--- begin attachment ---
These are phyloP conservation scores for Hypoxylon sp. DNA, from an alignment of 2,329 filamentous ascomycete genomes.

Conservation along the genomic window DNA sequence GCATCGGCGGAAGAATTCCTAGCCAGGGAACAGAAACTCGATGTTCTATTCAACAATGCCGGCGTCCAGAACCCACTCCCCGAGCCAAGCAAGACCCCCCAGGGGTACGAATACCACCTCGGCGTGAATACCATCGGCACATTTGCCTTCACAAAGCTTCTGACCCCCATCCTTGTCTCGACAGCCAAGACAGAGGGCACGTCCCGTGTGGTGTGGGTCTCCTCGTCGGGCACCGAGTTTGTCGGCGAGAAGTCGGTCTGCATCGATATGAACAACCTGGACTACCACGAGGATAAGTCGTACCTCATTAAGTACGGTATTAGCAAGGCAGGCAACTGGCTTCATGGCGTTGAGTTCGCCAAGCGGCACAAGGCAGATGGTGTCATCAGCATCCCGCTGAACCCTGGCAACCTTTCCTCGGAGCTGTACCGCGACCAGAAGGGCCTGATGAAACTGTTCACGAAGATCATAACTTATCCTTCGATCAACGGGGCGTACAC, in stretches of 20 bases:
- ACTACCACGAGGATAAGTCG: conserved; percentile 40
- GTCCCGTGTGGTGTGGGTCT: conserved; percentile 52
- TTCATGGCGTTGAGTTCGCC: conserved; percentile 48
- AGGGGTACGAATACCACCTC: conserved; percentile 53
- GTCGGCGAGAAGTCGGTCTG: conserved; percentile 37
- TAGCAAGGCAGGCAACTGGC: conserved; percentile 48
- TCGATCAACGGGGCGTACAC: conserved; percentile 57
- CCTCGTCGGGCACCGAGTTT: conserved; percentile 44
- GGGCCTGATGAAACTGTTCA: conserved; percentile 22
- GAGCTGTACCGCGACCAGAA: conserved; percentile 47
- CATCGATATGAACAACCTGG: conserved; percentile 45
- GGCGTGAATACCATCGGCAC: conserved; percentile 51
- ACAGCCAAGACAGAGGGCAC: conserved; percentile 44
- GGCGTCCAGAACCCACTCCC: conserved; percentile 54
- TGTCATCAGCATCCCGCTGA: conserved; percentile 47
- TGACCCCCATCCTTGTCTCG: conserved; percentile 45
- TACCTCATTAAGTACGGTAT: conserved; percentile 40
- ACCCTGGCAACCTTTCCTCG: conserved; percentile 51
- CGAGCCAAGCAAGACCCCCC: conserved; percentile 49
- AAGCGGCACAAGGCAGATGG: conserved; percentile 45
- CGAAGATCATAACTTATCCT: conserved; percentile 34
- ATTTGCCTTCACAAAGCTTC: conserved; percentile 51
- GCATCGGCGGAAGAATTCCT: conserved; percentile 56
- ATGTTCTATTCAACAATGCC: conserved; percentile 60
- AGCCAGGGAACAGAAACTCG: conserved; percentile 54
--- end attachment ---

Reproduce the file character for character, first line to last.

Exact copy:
These are phyloP conservation scores for Hypoxylon sp. DNA, from an alignment of 2,329 filamentous ascomycete genomes.

Conservation along the genomic window DNA sequence GCATCGGCGGAAGAATTCCTAGCCAGGGAACAGAAACTCGATGTTCTATTCAACAATGCCGGCGTCCAGAACCCACTCCCCGAGCCAAGCAAGACCCCCCAGGGGTACGAATACCACCTCGGCGTGAATACCATCGGCACATTTGCCTTCACAAAGCTTCTGACCCCCATCCTTGTCTCGACAGCCAAGACAGAGGGCACGTCCCGTGTGGTGTGGGTCTCCTCGTCGGGCACCGAGTTTGTCGGCGAGAAGTCGGTCTGCATCGATATGAACAACCTGGACTACCACGAGGATAAGTCGTACCTCATTAAGTACGGTATTAGCAAGGCAGGCAACTGGCTTCATGGCGTTGAGTTCGCCAAGCGGCACAAGGCAGATGGTGTCATCAGCATCCCGCTGAACCCTGGCAACCTTTCCTCGGAGCTGTACCGCGACCAGAAGGGCCTGATGAAACTGTTCACGAAGATCATAACTTATCCTTCGATCAACGGGGCGTACAC, in stretches of 20 bases:
- ACTACCACGAGGATAAGTCG: conserved; percentile 40
- GTCCCGTGTGGTGTGGGTCT: conserved; percentile 52
- TTCATGGCGTTGAGTTCGCC: conserved; percentile 48
- AGGGGTACGAATACCACCTC: conserved; percentile 53
- GTCGGCGAGAAGTCGGTCTG: conserved; percentile 37
- TAGCAAGGCAGGCAACTGGC: conserved; percentile 48
- TCGATCAACGGGGCGTACAC: conserved; percentile 57
- CCTCGTCGGGCACCGAGTTT: conserved; percentile 44
- GGGCCTGATGAAACTGTTCA: conserved; percentile 22
- GAGCTGTACCGCGACCAGAA: conserved; percentile 47
- CATCGATATGAACAACCTGG: conserved; percentile 45
- GGCGTGAATACCATCGGCAC: conserved; percentile 51
- ACAGCCAAGACAGAGGGCAC: conserved; percentile 44
- GGCGTCCAGAACCCACTCCC: conserved; percentile 54
- TGTCATCAGCATCCCGCTGA: conserved; percentile 47
- TGACCCCCATCCTTGTCTCG: conserved; percentile 45
- TACCTCATTAAGTACGGTAT: conserved; percentile 40
- ACCCTGGCAACCTTTCCTCG: conserved; percentile 51
- CGAGCCAAGCAAGACCCCCC: conserved; percentile 49
- AAGCGGCACAAGGCAGATGG: conserved; percentile 45
- CGAAGATCATAACTTATCCT: conserved; percentile 34
- ATTTGCCTTCACAAAGCTTC: conserved; percentile 51
- GCATCGGCGGAAGAATTCCT: conserved; percentile 56
- ATGTTCTATTCAACAATGCC: conserved; percentile 60
- AGCCAGGGAACAGAAACTCG: conserved; percentile 54